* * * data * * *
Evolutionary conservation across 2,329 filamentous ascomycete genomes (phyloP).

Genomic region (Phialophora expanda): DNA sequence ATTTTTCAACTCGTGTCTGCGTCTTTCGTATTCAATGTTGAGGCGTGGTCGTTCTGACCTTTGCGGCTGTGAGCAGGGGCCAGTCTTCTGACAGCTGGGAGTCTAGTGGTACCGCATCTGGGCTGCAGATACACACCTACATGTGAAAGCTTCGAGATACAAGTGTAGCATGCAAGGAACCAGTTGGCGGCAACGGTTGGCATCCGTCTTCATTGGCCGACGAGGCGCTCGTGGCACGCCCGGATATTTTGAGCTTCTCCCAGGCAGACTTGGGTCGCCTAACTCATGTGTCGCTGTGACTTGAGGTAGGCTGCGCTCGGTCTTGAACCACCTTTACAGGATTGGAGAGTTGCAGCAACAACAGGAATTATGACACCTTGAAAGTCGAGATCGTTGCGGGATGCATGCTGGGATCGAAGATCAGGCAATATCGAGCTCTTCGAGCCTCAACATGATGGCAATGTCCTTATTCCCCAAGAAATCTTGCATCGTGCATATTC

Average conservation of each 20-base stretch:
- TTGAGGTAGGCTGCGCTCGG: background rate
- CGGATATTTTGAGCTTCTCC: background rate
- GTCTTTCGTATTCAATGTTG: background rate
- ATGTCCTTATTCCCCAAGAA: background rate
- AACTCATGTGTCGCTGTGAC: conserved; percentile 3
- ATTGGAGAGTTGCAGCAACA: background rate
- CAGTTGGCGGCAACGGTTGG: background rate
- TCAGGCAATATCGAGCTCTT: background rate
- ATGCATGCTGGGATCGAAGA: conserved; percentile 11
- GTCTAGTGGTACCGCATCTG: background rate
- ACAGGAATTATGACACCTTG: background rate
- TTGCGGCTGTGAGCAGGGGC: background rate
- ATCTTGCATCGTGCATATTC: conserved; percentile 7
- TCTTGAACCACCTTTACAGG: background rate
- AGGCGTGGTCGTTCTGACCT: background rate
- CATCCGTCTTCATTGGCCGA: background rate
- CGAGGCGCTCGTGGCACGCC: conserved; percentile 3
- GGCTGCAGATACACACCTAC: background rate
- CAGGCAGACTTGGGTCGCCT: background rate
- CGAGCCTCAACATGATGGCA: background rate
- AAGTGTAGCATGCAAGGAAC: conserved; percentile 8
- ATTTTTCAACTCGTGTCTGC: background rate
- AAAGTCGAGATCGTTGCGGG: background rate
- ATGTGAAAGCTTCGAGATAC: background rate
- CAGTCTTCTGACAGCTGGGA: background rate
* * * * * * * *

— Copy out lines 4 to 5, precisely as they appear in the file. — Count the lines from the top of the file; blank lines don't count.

- TTGAGGTAGGCTGCGCTCGG: background rate
- CGGATATTTTGAGCTTCTCC: background rate